“Om namah shivaya” “Om namah shivaya.” “Om namah shivaya.” …..
To clear the mind is indeed a difficult task. Meditation is something that many people, myself included, have struggled greatly with. My students often ask me about ways in which they can learn how to meditate, and I often respond with the approach that has helped me the most—japa.
For being such a powerful technique, japa is one of the easiest to practice and thus, a great way to learn how to meditate. In the Hindu system it begins with a mantra, or mystic word or words, that is given to a student to repeat. The repetition of this word or these words is called japa. Mantras are intrinsically expressive of Shiva-Shakti (male-female; yang-yin; consciousness-life-force) energies. Because of this, they have the power to transcend and unite us to the higher reality.
For countless generations, japa has been practiced with the aid of various kinds of rosaries. These are called malas, or garlands, and can be found in many religions such as Hinduism, Buddhism, Sikhism, as well as across the world in Christianity and Islam.
These mala beads are a sacred instrument used to count mantras and to keep the mind focused on meditation. Most mala have 108 beads. In addition, every mala has a larger bead called a meru or guru. Why are there 108 beads? The answer depends on who you ask. Check out this link to learn more about the significance of the number 108.
Traditionally, when a person practices mantra japa with mala beads, it is usually done in a seated position, the mala in the right hand. Before counting, you hold the mala bead next to the meru with your index or ring finger and thumb. The index finger is never used in mala japa, as it is known as the “threatening finger.” In addition, it is common to hold the mala at heart level so they do not drag on the ground. Your left hand can also be used to hold the remaining beads in your lap.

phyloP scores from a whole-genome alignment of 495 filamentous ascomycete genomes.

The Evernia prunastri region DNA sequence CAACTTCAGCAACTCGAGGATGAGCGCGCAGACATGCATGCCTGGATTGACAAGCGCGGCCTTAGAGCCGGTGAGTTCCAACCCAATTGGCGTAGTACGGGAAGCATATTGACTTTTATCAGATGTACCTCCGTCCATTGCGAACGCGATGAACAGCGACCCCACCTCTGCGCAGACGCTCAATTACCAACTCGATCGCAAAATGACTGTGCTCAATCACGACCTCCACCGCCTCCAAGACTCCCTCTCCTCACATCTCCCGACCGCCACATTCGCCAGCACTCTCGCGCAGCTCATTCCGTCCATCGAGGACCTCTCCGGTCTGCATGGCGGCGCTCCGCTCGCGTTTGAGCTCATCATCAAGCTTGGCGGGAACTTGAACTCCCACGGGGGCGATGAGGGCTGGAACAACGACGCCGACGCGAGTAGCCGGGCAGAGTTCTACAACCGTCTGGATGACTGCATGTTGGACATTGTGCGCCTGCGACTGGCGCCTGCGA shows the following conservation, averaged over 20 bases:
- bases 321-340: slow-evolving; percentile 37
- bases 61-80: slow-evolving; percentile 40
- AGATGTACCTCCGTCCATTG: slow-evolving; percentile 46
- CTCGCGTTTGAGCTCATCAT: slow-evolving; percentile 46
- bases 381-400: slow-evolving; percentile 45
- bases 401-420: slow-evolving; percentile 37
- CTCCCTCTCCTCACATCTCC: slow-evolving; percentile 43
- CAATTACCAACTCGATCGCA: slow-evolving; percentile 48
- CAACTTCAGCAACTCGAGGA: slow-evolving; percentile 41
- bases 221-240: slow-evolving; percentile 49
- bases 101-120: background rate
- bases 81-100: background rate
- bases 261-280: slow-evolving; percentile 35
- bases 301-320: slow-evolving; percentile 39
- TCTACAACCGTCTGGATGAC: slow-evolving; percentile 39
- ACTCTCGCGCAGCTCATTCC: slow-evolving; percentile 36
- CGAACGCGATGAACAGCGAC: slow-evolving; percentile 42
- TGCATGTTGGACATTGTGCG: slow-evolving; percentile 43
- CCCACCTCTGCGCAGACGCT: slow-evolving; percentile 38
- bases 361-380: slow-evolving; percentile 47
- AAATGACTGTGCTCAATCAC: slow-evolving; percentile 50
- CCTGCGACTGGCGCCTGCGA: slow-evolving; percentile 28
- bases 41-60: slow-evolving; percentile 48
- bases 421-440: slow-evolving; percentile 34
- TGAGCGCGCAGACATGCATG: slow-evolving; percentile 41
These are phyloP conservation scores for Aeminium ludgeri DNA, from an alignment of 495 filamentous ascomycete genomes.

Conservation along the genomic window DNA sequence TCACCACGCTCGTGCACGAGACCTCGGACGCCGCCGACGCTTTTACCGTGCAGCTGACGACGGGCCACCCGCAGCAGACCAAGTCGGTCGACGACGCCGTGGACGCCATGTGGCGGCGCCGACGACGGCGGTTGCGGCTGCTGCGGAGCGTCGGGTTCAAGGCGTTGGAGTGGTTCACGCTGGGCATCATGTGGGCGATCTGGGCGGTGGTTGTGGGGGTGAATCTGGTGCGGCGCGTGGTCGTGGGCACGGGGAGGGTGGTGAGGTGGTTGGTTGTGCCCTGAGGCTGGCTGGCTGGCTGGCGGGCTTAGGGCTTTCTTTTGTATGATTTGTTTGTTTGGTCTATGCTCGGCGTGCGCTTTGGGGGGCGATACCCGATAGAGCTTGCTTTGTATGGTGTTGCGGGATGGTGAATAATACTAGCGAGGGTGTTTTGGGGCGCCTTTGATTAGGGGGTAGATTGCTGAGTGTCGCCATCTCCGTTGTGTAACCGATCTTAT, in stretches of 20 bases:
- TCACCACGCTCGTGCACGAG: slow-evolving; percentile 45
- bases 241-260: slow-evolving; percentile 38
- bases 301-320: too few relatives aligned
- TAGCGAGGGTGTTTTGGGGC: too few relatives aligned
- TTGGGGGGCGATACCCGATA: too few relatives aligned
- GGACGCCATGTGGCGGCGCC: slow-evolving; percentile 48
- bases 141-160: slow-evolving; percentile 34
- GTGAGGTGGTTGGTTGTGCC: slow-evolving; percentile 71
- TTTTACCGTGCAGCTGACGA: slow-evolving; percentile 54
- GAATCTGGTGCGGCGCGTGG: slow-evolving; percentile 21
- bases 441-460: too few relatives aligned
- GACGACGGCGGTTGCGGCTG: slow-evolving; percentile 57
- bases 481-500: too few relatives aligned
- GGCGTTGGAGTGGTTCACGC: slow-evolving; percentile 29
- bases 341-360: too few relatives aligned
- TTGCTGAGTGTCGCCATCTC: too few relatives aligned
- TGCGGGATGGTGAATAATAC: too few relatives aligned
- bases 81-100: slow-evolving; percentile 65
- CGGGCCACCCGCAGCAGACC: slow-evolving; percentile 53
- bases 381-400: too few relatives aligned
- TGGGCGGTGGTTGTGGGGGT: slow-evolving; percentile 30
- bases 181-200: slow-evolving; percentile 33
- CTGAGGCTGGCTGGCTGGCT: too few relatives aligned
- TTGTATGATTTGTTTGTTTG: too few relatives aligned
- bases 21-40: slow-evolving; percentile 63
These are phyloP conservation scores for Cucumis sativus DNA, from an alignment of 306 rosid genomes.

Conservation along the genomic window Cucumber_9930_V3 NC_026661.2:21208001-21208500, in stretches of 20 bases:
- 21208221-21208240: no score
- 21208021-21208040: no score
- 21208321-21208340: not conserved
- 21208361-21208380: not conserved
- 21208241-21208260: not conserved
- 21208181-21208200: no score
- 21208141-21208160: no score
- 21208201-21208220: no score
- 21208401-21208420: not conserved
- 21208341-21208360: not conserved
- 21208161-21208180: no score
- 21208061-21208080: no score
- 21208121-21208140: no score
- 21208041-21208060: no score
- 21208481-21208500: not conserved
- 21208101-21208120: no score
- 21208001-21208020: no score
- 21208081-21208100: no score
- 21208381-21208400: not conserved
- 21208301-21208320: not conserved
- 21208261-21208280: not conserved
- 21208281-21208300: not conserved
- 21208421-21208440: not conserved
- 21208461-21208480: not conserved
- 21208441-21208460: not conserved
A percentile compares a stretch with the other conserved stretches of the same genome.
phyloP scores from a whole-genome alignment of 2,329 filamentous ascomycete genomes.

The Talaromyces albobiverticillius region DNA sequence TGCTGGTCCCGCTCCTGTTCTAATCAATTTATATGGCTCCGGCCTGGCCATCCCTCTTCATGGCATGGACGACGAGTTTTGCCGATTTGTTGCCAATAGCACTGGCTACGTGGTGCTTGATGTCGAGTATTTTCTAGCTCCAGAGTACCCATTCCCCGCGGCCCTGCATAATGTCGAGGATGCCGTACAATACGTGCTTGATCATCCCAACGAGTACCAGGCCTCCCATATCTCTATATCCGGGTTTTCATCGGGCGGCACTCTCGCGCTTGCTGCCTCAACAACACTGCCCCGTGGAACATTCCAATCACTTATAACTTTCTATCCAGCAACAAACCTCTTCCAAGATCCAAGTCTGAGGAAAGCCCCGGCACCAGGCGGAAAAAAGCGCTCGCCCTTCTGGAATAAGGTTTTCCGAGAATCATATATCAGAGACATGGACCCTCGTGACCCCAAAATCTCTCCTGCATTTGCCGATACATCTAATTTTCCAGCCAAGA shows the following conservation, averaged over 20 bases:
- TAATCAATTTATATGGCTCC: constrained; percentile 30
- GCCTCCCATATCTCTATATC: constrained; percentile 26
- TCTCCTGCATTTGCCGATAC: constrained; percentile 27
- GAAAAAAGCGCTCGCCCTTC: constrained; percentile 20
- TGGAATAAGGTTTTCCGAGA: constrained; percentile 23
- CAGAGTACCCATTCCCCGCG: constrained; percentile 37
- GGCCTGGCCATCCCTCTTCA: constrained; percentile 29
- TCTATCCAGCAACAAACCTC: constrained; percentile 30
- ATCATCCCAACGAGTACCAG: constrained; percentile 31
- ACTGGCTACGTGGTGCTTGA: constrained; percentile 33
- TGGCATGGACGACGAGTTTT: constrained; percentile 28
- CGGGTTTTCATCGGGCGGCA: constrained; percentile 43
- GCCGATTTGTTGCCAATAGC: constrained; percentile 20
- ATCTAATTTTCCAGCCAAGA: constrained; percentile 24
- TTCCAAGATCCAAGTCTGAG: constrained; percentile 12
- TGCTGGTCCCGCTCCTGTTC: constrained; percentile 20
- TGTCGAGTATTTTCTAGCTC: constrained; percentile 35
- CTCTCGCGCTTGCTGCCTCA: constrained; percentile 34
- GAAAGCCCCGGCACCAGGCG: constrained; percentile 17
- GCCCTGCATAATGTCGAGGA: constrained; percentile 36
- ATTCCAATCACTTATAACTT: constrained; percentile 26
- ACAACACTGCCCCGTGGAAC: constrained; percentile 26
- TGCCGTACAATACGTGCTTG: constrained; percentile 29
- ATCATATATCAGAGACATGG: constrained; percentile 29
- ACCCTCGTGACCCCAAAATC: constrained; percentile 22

Once you choose a mantra, or one is given to you by your teacher, each time it is repeated, you move one bead along the mala. Once you get back to the meru or guru bead, you do not count it or cross over it. Instead, you turn the beads around the begin a new round, again moving forward along the mala.
Ok, so why is japa so powerful? By repeating something constantly, it becomes a habit. I’m sure most of you have heard this quote before: “We first make our habits, and then our habits make us.” John Dryden said this centuries ago, and well, as we all have experienced, he was right on the money. If you repeat something often enough for an extended period of time, you slowly become what it is you repeat. This is how people become phenomenal athletes or washed-up alcoholics. This is how people become obese or too skinny. Habits are the reason why one person gradates from university and becomes a successful teacher while someone else becomes a kingpin of the streets. What you repeat is what you become. We see it everyday in ourselves and in those around us. This is why it is important to focus on love, gratitude, and our spirituality. Mantra japa helps us to do this.
A well intentioned mind carries with it unlimited possibilities. Mantra Japa is yet another tool to aid in our self-transformation and for connecting us to our higher selves. Taking time for mindful recitation is not only an advisable practice, but has long been an ally to those on the yogic path. Fill and focus your mind on that which is good and pure, for it can unlock potential you never thought possible.
If you struggle with meditation, try mantra japa. You will be pleasantly surprised at how accessible meditation then becomes.
I’ll leave you with one of my favorite mantras:
“Lokah Samastah Sukhino Bhavantu”
“May all beings everywhere be happy and free, and may the thoughts, words, and actions of my own life contribute in some way to that happiness and to that freedom for all.”